I have already discussed Leigh Binford’s work on El Salvador, in which he argues for the utility of the concept of hegemony as a means to understand guerrilla insurgency.
I had been looking forward to reading his article “Hegemony in the Interior of the Salvadoran Revolution: The ERP in Northern Morazán,” not least because I had assumed it would be a more theoretically robust defence of his approach. Unfortunately, it is not.
Northern Morazán was the area in which the FMLN had probably most secure hold throughout the war, and is where the so-called guerrilla capital, Perquín, was located. The area’s prominence, however, is also due to the fact that it was the stronghold of what was the dominant and probably savviest of all the guerrilla forces that constituted the FMLN, the ERP (Ejército Revolucionario del Pueblo, or Revolutionary People’s Army). On the one hand, this makes the region somewhat atypical of FMLN wartime experience and activity; on the other hand, it arguably provides particular insight into guerrilla organization and the likely shape of a post-revolutionary society, should the Revolution have been successful.
Binford’s approach combines the concept of hegemony with the concepts of habitus and “field of power,” these latter two terms drawn from the work of Pierre Bourdieu. His argument is that the FMLN embarked on “a double process of hegemony construction” (4), first among the civilians within the zone, and second (but at the same time) among their own guerrilla combatants. However, they were doubly constrained: first, by the fact that they were operating within what Binford calls a “military-political field of power” (4) within which the repressive state and its armed forces (literally) called many of the shots; and second, by the durability of pre-existing habitus, which included the machismo endemic among many of the guerrilla’s own cadre and also the privileging of “household over collective production and individual over communal activity” among much of the peasantry (30).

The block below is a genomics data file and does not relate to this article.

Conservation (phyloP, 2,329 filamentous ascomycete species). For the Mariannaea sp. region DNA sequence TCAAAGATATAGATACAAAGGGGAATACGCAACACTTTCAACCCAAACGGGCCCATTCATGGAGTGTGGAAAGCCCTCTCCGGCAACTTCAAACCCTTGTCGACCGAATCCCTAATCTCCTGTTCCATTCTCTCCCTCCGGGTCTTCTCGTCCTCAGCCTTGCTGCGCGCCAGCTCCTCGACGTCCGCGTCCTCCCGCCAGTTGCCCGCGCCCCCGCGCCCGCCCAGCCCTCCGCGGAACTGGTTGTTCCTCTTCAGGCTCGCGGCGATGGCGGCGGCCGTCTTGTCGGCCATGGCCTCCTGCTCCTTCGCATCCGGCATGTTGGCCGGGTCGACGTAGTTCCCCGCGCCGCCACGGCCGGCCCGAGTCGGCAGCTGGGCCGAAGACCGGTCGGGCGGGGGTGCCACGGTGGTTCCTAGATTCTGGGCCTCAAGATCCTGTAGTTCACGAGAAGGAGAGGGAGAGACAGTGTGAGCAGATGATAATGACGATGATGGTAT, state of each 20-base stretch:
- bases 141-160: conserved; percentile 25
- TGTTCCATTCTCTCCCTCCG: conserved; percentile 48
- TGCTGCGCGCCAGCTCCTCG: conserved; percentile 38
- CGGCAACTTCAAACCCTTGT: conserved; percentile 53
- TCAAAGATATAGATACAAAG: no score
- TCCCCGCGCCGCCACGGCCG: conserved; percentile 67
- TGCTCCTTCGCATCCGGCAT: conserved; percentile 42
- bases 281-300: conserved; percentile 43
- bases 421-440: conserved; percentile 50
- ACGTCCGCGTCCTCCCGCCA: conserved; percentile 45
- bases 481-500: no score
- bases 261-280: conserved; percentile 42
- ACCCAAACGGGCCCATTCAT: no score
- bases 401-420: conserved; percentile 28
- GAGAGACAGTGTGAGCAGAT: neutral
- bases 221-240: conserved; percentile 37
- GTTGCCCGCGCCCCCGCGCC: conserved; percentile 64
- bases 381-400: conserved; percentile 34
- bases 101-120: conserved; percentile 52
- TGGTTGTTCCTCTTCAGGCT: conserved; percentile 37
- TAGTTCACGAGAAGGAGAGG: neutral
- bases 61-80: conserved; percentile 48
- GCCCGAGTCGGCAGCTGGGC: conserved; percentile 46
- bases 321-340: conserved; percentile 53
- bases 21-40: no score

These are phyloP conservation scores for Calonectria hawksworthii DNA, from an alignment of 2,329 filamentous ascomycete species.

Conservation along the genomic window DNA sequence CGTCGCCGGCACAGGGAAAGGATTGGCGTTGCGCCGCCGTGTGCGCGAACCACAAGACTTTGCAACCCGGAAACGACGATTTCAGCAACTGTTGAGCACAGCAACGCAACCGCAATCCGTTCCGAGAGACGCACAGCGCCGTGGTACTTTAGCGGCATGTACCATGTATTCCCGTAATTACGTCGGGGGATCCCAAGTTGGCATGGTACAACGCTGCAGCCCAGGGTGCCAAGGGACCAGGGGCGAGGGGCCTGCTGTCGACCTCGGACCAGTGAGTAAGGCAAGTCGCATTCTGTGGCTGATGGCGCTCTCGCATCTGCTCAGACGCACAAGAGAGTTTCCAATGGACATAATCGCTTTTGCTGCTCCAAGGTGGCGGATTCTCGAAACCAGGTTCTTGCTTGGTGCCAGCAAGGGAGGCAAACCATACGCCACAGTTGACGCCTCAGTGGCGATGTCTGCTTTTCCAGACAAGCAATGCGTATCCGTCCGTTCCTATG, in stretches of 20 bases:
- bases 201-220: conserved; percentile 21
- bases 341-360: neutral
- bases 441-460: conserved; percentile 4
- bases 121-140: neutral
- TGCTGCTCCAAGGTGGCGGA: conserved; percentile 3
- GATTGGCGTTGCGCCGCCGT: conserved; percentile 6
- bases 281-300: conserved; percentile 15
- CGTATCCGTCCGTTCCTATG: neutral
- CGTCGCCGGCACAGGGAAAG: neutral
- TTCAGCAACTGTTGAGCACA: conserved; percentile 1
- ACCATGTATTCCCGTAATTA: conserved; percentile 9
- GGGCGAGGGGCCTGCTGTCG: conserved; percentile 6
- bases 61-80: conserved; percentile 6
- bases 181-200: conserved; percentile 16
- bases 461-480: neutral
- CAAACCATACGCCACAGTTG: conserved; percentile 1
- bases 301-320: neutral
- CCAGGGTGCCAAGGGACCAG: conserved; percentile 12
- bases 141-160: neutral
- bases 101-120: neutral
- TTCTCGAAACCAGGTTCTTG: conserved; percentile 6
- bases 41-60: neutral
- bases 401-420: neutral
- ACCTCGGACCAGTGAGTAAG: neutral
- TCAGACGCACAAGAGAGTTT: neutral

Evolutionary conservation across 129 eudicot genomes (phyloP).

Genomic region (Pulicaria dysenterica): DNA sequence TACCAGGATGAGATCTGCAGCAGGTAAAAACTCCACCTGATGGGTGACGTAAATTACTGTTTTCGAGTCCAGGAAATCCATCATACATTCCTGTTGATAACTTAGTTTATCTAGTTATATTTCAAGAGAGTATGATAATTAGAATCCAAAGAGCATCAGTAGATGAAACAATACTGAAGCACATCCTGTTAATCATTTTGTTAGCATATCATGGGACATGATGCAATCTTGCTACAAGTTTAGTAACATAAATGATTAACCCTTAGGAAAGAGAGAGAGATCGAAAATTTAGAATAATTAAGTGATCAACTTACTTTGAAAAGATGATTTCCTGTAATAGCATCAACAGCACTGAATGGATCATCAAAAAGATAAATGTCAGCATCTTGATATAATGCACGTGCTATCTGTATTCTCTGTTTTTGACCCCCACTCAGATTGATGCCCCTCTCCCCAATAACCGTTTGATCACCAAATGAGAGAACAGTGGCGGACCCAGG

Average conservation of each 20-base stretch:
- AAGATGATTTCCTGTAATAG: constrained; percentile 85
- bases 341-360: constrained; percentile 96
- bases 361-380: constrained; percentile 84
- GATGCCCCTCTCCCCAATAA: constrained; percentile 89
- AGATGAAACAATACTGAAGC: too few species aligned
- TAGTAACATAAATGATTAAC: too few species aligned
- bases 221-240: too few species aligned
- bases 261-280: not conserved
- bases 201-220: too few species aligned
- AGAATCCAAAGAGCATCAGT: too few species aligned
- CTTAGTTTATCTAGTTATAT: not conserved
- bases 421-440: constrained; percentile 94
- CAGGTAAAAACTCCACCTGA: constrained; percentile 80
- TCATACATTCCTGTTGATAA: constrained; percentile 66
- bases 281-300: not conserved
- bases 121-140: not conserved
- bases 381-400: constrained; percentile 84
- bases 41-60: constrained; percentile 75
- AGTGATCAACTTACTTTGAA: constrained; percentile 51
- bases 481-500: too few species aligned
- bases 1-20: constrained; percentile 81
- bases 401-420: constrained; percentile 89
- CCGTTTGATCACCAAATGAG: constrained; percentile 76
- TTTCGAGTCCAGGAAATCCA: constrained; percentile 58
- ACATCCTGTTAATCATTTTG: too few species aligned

In the end, then, Binford sees the FMLN’s project as a failure, not simply because the Revolution never took place, but also (and perhaps this was the cause) because they were unable to effect durable change in people’s pre-existing dispositions. In short, the “depth of ERP hegemony” (29) was at best shallow:
The motives of many participants remained instrumental, accompanied by only minor changes of consciousness, even if for some persons these practices contributed to the development of the “common meaningful and material framework” that is the sine qua non of hegemony (Roseberry 1994: 360-361). That that emergent framework never consolidated into a new “structure of feeling” (Williams 1977: 132) owed much to the short duration (eight years) and limited scope of the doble cara experiment [combining military and civil organization], which failed to reverse at the regional level well-entrenched cultural systems based on individualism and authoritarian control. (29-30)